After the riots we need a new vision for the 21st century family, says David Lammy
When the UK riots broke out in 2011, they started in Tottenham, David Lammy's constituency. Lammy argued the unrest was fuelled by joblessness, poverty and poor housing. Now the Labour MP explains why the government should respond to the riots by supporting, not blaming, the families involved.
It’s convenient to treat stories about the sacrifices and sufferings of our parents as something to consign to the history books. But if anything, life is more difficult in Tottenham today than it was when I was growing up. I owe a great deal to my mother, but I wasn’t just brought up by her. I had aunts and uncles just down the road. I had a great priest, brilliant youth workers and inspiring teachers.
Today, those support networks have withered. The modern family is scattered across the globe rather than clustered around a neighbourhood. The church has far less reach into communities than it once did and youth and community workers are hamstrung by fears of “stranger danger” and bureaucratic CRB checks that discourage anything other than a fleeting interest in the wellbeing of their charges.
Parents are calling out for help but politicians are deaf to their concerns. Over the last few decades, Westminster has spent more time telling them what not to do as opposed to offering them practical support. The endless back and forth about smacking in the early 2000s exemplified this. Our political discourse needs to spend less time telling parents what they cannot do and more time supporting them to do things better.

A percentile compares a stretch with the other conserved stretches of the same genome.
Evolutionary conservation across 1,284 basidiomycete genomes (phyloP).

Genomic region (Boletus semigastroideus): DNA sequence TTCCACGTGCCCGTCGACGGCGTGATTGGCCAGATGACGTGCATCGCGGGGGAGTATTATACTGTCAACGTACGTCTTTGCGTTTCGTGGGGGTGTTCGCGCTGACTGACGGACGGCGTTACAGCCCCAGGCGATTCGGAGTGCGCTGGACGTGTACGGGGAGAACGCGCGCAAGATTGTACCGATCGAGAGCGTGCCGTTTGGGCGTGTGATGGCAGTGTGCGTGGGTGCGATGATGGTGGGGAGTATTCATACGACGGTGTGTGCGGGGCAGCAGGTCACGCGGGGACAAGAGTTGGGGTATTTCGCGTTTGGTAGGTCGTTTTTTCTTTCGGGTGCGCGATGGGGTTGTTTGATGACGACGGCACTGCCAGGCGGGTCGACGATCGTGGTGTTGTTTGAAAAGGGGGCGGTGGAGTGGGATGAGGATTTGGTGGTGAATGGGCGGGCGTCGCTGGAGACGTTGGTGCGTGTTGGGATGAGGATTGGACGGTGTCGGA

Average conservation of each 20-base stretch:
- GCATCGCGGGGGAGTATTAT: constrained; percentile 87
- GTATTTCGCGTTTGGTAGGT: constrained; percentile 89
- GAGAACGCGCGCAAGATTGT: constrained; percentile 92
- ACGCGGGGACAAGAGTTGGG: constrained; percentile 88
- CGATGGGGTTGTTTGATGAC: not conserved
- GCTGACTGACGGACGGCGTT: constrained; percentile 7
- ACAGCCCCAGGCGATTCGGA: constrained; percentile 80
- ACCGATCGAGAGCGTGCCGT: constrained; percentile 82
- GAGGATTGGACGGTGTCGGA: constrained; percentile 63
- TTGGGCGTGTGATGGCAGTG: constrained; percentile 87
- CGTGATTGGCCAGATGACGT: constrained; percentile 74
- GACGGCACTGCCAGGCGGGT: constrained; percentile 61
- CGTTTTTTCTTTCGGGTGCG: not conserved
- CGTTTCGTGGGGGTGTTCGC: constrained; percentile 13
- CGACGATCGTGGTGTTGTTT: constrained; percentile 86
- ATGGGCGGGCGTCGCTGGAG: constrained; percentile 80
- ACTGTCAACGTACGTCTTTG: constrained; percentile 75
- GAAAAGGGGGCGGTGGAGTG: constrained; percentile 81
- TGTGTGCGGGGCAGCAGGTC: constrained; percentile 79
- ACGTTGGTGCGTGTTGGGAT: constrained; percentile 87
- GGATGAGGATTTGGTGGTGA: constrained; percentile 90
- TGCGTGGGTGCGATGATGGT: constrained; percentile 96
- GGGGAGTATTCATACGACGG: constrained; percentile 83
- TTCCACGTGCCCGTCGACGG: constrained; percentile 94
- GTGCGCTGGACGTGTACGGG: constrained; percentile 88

Becoming a parent is one of the most significant experiences in life, but it is also the one we feel least prepared for. No one teaches us how to be a good parent. We pick up clues from our own parents and friends, or we read snippets of advice in newspapers, books and magazines. But fundamentally parenting is scary because there is no manual. Opportunities should be made available for parents to learn more about child psychology, nutrition and development. Further education colleges already provide courses on these topics for those who seek a professional qualification, but they are not open to enough of the people who matter most to children: parents.
The long-term goal must be to recast social services as family services: positive, universal and valued. In healthcare we each have a GP who acts as a gatekeeper to other specialists. The same ought to be true for the family. From the moment a prospective mother and father went in for their first scan, they would know where to go for information, advice and support when they needed it. Parents could be directed towards relationship counselling and peer support. Where relationships break down, separating couples could be helped to sort out how best to care for their children.
A holistic family service would be the first step in jettisoning the assumption that family policy is all about toddlers and not adolescents. Parental leave after birth should be matched by the option of a week’s leave, shared between parents, as children make the transition between primary and secondary schools. This is the time at which children find themselves faced with new academic demands, strange buildings, new rules, much older peers and the prospect of making an entirely new friendship group.
Politics has to understand that the bedrock to a successful life is a healthy, stable family. How healthy your relationships are with your parents and siblings will go a long way to determine the success of your relationships as you grow older, with partners, friends, colleagues and strangers. Get those first relationships right and you have the foundation for a successful life. Family life is being eroded on all sides – we are working longer, spending less time together and external influences are growing. This isn’t time for piecemeal changes but a new, bold vision for supporting the family in the 21st Century.
David Lammy is the MP for Tottenham, chair of the all party group on Fatherhood and the author of Out of the Ashes: Britain after the Riots.